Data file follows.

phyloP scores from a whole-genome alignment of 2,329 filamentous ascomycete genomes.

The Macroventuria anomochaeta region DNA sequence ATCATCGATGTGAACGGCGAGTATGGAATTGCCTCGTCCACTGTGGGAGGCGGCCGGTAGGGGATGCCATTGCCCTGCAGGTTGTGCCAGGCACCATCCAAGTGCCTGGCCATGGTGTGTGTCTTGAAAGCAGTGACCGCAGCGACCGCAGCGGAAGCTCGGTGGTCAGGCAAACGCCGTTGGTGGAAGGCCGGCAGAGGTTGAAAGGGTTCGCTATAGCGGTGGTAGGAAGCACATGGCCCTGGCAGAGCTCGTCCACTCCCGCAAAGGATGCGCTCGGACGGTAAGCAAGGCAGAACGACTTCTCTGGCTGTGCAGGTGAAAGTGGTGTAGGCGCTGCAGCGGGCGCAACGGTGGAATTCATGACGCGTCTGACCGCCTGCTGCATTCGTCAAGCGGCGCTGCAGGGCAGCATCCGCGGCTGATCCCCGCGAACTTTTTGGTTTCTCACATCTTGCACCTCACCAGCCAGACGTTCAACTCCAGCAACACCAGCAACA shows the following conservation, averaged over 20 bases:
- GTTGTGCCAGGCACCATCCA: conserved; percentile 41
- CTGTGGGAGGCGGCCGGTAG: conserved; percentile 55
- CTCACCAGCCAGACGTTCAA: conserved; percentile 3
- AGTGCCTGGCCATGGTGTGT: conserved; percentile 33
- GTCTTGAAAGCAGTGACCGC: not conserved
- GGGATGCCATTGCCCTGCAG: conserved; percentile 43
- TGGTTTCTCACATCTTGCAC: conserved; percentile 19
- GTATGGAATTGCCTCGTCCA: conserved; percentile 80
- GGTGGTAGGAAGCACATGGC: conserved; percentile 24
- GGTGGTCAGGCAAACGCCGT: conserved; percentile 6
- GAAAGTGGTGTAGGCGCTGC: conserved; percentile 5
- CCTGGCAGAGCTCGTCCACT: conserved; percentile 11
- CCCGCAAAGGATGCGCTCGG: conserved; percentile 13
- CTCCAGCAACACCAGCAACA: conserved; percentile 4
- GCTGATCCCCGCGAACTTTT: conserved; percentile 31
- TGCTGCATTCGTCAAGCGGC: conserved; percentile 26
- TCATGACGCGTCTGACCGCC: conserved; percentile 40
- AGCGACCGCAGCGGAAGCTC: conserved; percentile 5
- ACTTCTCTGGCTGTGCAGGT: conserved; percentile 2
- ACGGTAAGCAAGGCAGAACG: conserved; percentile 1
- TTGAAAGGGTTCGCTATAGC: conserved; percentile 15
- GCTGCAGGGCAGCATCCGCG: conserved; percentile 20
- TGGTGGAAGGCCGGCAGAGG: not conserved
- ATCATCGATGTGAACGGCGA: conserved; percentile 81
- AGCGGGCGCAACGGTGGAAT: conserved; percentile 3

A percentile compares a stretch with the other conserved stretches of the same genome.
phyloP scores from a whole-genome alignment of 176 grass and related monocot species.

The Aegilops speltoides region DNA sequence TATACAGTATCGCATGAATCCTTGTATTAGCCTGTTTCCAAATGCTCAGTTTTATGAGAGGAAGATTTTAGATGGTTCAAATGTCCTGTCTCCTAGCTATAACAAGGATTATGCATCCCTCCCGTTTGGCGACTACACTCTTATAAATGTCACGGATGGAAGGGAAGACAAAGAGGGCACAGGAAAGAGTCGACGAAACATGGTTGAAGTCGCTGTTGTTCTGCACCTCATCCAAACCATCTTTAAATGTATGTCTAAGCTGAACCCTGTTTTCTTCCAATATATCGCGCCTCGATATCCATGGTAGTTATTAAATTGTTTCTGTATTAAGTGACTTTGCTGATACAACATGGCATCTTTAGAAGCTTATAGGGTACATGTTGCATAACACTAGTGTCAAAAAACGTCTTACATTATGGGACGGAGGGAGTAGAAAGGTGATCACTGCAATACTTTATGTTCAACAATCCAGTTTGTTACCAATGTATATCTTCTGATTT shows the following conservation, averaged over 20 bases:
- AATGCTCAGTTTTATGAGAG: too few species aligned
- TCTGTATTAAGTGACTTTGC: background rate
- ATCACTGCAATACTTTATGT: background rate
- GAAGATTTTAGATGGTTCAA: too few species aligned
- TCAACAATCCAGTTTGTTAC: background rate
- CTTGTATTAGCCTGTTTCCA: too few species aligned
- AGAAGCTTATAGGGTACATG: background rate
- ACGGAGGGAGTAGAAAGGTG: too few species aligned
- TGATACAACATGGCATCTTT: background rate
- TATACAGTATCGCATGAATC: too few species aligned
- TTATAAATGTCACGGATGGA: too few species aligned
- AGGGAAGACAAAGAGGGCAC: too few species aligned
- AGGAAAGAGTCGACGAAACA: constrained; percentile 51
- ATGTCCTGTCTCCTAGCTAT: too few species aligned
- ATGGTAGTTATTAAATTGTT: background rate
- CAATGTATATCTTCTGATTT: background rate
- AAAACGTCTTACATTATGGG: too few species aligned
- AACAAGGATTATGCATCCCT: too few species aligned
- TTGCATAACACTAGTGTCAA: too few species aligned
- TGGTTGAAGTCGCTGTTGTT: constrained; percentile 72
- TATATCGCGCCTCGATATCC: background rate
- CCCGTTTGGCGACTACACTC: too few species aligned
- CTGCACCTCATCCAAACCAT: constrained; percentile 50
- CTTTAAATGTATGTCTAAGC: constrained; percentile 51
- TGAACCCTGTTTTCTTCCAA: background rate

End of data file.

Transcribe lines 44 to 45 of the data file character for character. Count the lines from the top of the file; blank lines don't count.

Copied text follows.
- ATGTCCTGTCTCCTAGCTAT: too few species aligned
- ATGGTAGTTATTAAATTGTT: background rate